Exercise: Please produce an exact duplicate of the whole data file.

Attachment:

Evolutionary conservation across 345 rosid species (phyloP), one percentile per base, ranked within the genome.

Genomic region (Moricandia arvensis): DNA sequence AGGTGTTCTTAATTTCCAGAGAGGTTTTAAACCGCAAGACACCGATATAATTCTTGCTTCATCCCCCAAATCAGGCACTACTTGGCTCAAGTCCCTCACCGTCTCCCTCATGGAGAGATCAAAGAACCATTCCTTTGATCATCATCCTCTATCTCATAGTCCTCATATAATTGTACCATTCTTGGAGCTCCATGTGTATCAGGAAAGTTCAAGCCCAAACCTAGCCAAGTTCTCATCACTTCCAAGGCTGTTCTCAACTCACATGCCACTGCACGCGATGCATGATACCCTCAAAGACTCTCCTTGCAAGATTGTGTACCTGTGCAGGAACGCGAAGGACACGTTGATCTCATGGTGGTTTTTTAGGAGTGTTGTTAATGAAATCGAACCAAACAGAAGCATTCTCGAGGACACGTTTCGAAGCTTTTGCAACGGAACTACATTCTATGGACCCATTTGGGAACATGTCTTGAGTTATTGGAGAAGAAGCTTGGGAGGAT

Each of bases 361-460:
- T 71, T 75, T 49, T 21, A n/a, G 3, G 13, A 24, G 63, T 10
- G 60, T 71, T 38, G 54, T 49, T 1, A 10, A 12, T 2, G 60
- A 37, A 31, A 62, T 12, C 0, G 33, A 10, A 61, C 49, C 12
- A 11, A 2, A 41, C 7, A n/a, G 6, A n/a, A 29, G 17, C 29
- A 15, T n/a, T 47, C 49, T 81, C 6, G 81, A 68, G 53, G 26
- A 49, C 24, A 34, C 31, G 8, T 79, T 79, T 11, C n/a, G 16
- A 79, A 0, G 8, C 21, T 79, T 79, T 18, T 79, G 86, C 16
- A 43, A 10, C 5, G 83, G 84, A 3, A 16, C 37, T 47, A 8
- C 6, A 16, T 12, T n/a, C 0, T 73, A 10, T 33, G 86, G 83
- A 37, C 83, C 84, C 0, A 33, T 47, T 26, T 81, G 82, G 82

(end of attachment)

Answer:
Evolutionary conservation across 345 rosid species (phyloP), one percentile per base, ranked within the genome.

Genomic region (Moricandia arvensis): DNA sequence AGGTGTTCTTAATTTCCAGAGAGGTTTTAAACCGCAAGACACCGATATAATTCTTGCTTCATCCCCCAAATCAGGCACTACTTGGCTCAAGTCCCTCACCGTCTCCCTCATGGAGAGATCAAAGAACCATTCCTTTGATCATCATCCTCTATCTCATAGTCCTCATATAATTGTACCATTCTTGGAGCTCCATGTGTATCAGGAAAGTTCAAGCCCAAACCTAGCCAAGTTCTCATCACTTCCAAGGCTGTTCTCAACTCACATGCCACTGCACGCGATGCATGATACCCTCAAAGACTCTCCTTGCAAGATTGTGTACCTGTGCAGGAACGCGAAGGACACGTTGATCTCATGGTGGTTTTTTAGGAGTGTTGTTAATGAAATCGAACCAAACAGAAGCATTCTCGAGGACACGTTTCGAAGCTTTTGCAACGGAACTACATTCTATGGACCCATTTGGGAACATGTCTTGAGTTATTGGAGAAGAAGCTTGGGAGGAT

Each of bases 361-460:
- T 71, T 75, T 49, T 21, A n/a, G 3, G 13, A 24, G 63, T 10
- G 60, T 71, T 38, G 54, T 49, T 1, A 10, A 12, T 2, G 60
- A 37, A 31, A 62, T 12, C 0, G 33, A 10, A 61, C 49, C 12
- A 11, A 2, A 41, C 7, A n/a, G 6, A n/a, A 29, G 17, C 29
- A 15, T n/a, T 47, C 49, T 81, C 6, G 81, A 68, G 53, G 26
- A 49, C 24, A 34, C 31, G 8, T 79, T 79, T 11, C n/a, G 16
- A 79, A 0, G 8, C 21, T 79, T 79, T 18, T 79, G 86, C 16
- A 43, A 10, C 5, G 83, G 84, A 3, A 16, C 37, T 47, A 8
- C 6, A 16, T 12, T n/a, C 0, T 73, A 10, T 33, G 86, G 83
- A 37, C 83, C 84, C 0, A 33, T 47, T 26, T 81, G 82, G 82